Saturday, June 6, 2015

GOOD GARDEN BUGS. A book review

Our gardens are alive with all manner of creatures and we must learn to live with them. We may not enjoy the visits to the vegetable patch of raccoons, rabbits and possums and we may try to prevent them feasting on the fruits of our labor, very often without success.  But when it comes to bugs in the garden it pays to know who are your friends and who are your enemies. Keeping a balance in the garden is all important, not just to control populations but to provide food for nesting birds. I watched a cardinal removing a tomato horn worm from my tomatoes the other day. That was an eye-opener. Had no idea that there was a predator for those caterpillars.

Dr Margaret Gardiner, the author of this book Good Garden Bugs,  assistant professor of entomology at Ohio State University is a gardener herself and knows all about beneficial insects. The main purpose of the book is to show the gardener how, by creating a balance of pest and beneficial insect, there will be less need for the use of pesticides. Most of us will be familiar with the more common beneficial insects, the lacewings, mantids and lady beetles, but it was quite an eye-opener to me to find out just how many lady beetles there are, and it was only last year that I discovered the larva of of the Scymus who cover themselves with wax spines. I thought they were mealy bugs.

And there is important information on why we should never buy the Convergent lady bugs sold at Home Improvement Stores and garden centers.

To welcome beneficials into the garden you must create the right kind of habitat for them. The book first introduces the kinds of native plants and conditions that will attract beneficial insects and then goes on to cover each of the eight families. Each section covers the habits and predatory nature of the family and is richly illustrated with close-up photography which will aid the gardener in identification. Did you know there were predatory stink bugs? Have I mistakenly killed one of the good guys? I shall be looking more closely next time.

I don't think everyone will look kindly on some of the beneficials described in the book. I, for one, am not too happy to have those paper wasps nesting in my umbrella and mud daubers building their condos on my walls but surely their presence means I have a good balance in the garden. These bugs are doing their job and most times I let them get on with it.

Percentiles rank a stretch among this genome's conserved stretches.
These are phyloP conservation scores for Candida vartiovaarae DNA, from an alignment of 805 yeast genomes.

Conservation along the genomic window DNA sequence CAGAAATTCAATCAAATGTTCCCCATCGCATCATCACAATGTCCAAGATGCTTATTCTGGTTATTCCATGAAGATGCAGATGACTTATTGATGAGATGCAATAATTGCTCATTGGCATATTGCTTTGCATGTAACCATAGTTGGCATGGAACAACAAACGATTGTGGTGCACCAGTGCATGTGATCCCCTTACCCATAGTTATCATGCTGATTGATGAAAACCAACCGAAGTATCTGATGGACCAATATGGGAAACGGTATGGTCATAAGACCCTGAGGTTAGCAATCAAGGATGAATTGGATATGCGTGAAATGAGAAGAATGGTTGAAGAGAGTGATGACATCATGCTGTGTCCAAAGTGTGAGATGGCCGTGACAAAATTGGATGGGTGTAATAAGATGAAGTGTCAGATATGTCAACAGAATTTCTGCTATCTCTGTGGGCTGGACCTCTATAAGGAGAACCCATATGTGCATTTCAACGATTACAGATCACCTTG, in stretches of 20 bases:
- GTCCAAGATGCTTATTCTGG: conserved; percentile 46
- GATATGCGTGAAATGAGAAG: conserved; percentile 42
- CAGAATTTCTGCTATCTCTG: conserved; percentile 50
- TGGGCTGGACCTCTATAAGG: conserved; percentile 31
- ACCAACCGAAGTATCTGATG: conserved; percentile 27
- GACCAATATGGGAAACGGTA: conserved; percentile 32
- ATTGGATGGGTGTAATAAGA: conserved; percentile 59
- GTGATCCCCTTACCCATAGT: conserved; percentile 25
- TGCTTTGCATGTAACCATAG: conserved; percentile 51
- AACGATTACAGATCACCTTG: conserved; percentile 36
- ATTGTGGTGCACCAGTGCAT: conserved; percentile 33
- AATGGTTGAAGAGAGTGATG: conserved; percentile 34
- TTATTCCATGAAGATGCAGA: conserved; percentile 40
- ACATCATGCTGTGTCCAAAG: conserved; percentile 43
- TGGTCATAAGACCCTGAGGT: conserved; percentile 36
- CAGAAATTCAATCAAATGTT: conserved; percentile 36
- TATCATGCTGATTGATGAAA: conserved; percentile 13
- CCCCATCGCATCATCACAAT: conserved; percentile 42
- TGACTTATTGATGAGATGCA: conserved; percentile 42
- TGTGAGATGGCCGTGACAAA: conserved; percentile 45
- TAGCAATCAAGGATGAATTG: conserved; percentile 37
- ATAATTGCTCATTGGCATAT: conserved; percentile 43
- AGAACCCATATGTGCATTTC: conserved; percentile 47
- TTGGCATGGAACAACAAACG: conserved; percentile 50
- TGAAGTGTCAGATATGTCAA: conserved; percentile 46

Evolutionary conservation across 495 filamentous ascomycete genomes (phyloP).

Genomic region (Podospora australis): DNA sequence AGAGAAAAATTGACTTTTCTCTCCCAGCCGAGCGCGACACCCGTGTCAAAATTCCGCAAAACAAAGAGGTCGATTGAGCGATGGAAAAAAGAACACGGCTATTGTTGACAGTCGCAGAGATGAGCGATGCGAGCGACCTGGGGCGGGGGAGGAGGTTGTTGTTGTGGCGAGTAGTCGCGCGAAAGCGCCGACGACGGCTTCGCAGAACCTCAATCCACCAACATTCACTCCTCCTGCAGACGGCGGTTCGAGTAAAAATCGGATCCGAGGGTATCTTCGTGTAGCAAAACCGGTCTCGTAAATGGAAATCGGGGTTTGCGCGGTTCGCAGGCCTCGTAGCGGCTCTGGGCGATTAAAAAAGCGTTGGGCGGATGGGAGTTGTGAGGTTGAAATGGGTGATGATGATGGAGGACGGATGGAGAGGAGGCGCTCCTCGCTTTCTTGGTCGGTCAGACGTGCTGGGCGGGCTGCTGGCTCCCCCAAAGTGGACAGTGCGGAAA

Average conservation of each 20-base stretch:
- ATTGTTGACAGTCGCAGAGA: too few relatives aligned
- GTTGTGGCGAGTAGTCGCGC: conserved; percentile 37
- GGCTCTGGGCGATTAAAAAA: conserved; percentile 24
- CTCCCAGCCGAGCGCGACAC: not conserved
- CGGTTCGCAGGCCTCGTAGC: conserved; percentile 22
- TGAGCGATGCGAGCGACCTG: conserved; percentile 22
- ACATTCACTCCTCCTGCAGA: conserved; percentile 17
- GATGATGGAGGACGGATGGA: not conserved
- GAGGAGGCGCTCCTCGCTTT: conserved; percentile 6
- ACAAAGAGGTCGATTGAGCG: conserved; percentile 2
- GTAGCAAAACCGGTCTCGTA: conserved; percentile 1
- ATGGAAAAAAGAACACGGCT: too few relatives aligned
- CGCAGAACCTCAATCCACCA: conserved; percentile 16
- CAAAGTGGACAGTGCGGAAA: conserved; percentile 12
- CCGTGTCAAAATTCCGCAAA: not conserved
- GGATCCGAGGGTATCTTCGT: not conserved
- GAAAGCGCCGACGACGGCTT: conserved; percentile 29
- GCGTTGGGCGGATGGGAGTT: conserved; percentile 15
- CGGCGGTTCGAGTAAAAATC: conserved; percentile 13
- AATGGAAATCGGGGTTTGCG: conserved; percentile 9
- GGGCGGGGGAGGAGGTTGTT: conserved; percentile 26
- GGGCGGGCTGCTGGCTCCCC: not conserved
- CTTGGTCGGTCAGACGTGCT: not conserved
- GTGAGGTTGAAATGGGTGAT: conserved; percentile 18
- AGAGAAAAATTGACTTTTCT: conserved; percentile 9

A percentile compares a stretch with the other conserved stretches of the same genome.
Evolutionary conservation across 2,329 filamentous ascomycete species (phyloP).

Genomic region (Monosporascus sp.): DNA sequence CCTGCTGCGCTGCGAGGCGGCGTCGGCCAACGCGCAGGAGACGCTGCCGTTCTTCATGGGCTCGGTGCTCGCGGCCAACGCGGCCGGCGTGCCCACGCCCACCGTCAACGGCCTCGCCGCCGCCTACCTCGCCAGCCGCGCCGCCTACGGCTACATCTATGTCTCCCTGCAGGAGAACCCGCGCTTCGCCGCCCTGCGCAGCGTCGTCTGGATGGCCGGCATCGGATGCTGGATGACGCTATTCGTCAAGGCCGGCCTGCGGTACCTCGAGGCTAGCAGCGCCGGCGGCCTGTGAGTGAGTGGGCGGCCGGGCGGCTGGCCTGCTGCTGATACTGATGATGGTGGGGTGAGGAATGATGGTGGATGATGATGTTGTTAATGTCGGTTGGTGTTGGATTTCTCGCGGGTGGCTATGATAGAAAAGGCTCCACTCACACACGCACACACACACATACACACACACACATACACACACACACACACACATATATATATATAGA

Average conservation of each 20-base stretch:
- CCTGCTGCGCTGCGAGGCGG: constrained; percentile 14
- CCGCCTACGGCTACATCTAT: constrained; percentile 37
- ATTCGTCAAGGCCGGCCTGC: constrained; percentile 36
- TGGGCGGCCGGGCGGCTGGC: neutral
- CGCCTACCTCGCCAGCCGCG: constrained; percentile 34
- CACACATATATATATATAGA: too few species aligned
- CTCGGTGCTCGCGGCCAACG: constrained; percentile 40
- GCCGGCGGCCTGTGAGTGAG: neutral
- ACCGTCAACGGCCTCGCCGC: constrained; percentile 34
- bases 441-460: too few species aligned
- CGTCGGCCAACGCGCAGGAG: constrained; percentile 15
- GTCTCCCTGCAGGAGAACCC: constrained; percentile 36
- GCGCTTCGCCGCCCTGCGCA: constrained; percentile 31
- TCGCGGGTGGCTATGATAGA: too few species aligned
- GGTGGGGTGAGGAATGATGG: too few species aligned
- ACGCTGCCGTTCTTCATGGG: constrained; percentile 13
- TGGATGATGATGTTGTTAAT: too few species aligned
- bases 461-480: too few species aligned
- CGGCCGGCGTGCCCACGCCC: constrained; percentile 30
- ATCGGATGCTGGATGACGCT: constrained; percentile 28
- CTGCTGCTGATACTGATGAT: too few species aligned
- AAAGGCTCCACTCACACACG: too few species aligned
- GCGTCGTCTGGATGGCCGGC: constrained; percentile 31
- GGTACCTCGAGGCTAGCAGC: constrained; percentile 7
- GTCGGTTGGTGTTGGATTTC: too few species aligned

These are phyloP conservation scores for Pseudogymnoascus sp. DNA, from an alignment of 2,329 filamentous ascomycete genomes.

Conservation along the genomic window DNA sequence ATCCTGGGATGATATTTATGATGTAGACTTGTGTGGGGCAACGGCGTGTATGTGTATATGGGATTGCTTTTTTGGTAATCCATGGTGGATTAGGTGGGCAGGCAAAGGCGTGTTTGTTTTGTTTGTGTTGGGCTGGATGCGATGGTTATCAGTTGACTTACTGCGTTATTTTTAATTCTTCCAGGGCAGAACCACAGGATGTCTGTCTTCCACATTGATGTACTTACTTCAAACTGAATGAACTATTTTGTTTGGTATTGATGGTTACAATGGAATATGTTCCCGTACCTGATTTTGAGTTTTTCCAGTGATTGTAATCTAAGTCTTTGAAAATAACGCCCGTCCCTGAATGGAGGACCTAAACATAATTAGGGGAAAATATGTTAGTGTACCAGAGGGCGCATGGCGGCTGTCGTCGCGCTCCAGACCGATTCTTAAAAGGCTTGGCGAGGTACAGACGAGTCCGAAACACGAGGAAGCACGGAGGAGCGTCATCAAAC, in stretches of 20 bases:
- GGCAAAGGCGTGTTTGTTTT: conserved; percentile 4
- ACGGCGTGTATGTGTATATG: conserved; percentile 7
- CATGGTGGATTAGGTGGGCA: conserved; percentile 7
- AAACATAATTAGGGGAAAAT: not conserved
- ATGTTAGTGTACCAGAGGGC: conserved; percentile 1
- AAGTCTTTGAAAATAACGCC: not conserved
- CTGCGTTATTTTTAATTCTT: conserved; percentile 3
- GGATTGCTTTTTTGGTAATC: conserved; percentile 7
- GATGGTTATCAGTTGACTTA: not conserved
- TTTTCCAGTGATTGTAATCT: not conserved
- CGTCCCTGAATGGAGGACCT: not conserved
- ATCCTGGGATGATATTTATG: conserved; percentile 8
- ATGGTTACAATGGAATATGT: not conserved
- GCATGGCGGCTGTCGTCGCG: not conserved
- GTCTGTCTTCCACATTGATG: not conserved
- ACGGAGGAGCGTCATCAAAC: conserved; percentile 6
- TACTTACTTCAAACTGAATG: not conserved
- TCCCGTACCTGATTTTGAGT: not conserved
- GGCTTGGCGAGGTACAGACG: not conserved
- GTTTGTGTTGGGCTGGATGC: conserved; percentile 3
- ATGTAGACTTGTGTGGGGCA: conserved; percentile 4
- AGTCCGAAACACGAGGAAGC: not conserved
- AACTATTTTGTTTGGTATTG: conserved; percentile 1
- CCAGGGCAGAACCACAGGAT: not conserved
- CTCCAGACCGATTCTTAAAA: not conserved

I was sent this book to review by Quarry Books. I chose to review the book because as a vegetable, herb and flower gardener I prefer not to use any chemicals in the garden and am always looking for alternative sources of bug control. I think most of us are now acutely aware of the harm  pesticides can do to our wildlife and would chose to create a garden in balance. The book is a great reference for both new gardeners and seasoned gardener and would make a great gift for those new to gardening.


  1. This looks like a good read.
    I bought a book "Garden Insects" and while it was thorough (almost TOO thorough), it seemed there were 100 bad bugs for every good bug.
    Will be nice to see a book that highlights the good.

  2. Definitely a book I need to read. I am woefully undereducated on the subject of insects!

  3. What a wonderful looking book! I am constantly being surprised by what is beneficial/predatory, and am trying not to automatically squash everything I find until I've investigated further into their preferred meal plan. I deeply appreciate your attitude and approach and have found that as I've increased the use of native plants in our beds that yes, they do attract pests, but they also attract the predators of those pests if I will simply be patient and allow the system to balance.

    I too take issue with paper wasps nesting too close to the house, especially by frequently used doors, but I try to leave plenty of nesting opportunities around the perimeter of our outdoor spaces. And I am trying to knock down the numbers of aztec grasshoppers and flea beetles, but I know I won't get them all by hand, I can only ever hope to keep them in check.

    Thanks for highlighting this great looking resource. Every "native" gardener should probably have a copy.

  4. Any book that helps identify garden bugs is worth reading IMO. Are the ones in this book specific to a certain part of the US, or does it cover the whole thing? I don't necessarily want to be reading about bugs that I'll never see because they live in the north or southwest.

    1. That's a good question Alan and one that I probably can't answer because I don't remember the bugs that I saw when we lived in Missouri. However, there must be many of these that are common to the whole of the USA. Do you have praying mantis, lace wings and fire flies? Beetles are well covered as are the various spiders and many wasps. The book makes for really interesting reading and is full of information for the gardener as to the lives of insects and how to garden to attract the good guys.